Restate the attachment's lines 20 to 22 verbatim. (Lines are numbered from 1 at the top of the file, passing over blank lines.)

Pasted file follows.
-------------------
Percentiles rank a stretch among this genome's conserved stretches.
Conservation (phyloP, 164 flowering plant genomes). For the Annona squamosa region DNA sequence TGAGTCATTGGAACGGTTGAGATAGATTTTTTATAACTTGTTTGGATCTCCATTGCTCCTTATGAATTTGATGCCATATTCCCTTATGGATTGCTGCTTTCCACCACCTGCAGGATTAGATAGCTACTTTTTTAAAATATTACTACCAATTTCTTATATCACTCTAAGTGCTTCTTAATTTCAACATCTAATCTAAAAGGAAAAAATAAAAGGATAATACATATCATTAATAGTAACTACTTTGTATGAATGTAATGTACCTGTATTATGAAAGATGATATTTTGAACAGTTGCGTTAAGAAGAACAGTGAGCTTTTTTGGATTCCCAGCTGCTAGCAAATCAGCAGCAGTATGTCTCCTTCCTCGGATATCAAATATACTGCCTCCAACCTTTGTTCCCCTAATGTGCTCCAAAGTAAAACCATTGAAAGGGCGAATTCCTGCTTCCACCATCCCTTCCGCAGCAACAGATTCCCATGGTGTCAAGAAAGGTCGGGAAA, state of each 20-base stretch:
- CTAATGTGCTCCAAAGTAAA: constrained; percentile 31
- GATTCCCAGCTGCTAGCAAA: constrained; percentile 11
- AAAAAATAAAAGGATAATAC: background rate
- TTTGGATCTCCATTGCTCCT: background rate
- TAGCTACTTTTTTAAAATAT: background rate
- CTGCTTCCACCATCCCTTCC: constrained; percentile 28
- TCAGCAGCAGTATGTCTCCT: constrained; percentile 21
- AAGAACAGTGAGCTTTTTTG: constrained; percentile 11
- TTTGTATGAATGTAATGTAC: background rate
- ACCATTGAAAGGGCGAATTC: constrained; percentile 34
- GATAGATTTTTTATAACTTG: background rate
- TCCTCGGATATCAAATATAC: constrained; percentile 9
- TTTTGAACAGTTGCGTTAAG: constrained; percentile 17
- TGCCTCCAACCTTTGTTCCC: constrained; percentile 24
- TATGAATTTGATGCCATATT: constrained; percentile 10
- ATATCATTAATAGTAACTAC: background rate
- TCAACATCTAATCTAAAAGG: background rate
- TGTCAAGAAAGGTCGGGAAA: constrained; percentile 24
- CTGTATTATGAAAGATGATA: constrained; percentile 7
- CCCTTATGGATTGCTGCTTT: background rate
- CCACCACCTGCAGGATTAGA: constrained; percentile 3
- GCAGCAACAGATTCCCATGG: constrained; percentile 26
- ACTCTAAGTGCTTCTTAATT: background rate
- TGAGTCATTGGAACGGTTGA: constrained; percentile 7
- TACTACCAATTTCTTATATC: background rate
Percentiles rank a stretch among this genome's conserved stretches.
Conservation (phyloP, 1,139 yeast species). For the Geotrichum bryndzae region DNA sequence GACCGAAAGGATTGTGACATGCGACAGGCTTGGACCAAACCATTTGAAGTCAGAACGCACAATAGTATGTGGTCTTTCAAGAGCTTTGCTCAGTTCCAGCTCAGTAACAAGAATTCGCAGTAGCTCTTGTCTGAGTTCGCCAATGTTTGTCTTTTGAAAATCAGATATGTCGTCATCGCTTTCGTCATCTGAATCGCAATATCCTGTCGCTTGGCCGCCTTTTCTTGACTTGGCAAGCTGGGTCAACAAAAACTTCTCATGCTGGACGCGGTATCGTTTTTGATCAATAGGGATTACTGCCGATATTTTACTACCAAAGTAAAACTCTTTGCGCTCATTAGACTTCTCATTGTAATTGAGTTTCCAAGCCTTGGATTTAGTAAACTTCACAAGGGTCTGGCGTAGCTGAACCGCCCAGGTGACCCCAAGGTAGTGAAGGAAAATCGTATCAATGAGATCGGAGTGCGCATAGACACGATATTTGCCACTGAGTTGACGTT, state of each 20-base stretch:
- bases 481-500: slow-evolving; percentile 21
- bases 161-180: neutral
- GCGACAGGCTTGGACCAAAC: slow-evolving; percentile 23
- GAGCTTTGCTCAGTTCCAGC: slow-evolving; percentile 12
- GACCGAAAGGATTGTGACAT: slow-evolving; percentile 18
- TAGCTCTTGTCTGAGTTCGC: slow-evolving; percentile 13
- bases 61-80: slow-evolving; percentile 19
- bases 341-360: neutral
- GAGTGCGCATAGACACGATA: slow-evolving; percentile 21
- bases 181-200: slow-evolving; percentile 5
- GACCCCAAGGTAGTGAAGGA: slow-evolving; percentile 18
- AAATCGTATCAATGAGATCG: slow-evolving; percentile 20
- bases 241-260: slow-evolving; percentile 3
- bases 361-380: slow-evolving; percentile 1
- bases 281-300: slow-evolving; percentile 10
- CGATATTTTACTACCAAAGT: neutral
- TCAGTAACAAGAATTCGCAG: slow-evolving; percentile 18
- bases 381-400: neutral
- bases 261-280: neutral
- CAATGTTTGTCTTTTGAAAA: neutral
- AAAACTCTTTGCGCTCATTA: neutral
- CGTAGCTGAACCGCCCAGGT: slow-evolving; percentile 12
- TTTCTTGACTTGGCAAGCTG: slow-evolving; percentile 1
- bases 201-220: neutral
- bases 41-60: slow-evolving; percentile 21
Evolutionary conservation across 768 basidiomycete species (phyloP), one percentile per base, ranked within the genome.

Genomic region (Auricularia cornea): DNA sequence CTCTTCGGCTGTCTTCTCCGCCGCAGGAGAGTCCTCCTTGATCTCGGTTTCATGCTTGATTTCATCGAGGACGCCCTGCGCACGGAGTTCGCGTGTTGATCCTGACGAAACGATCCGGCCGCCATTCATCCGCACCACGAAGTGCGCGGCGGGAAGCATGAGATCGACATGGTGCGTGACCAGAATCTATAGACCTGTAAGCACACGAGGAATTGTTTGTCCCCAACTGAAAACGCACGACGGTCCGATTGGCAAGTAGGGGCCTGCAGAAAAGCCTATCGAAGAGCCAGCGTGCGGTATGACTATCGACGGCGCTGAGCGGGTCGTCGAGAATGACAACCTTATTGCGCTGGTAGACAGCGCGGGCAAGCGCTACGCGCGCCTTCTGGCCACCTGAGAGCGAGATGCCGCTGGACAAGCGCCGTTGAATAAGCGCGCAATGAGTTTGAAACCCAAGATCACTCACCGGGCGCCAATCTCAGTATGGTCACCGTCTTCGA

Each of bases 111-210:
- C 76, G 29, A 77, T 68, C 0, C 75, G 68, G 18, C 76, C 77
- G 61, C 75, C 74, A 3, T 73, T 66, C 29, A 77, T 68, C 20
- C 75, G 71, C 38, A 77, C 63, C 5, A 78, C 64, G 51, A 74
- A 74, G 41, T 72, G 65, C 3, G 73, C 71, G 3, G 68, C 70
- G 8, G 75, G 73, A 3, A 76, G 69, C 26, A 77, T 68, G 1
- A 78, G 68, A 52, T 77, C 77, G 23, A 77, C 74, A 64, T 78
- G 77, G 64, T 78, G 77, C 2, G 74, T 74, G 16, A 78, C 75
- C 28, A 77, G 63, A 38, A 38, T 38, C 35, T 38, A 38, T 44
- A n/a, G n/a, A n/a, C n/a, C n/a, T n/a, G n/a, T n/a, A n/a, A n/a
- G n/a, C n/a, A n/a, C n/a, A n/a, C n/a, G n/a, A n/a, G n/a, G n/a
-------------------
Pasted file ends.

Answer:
- TGTCAAGAAAGGTCGGGAAA: constrained; percentile 24
- CTGTATTATGAAAGATGATA: constrained; percentile 7
- CCCTTATGGATTGCTGCTTT: background rate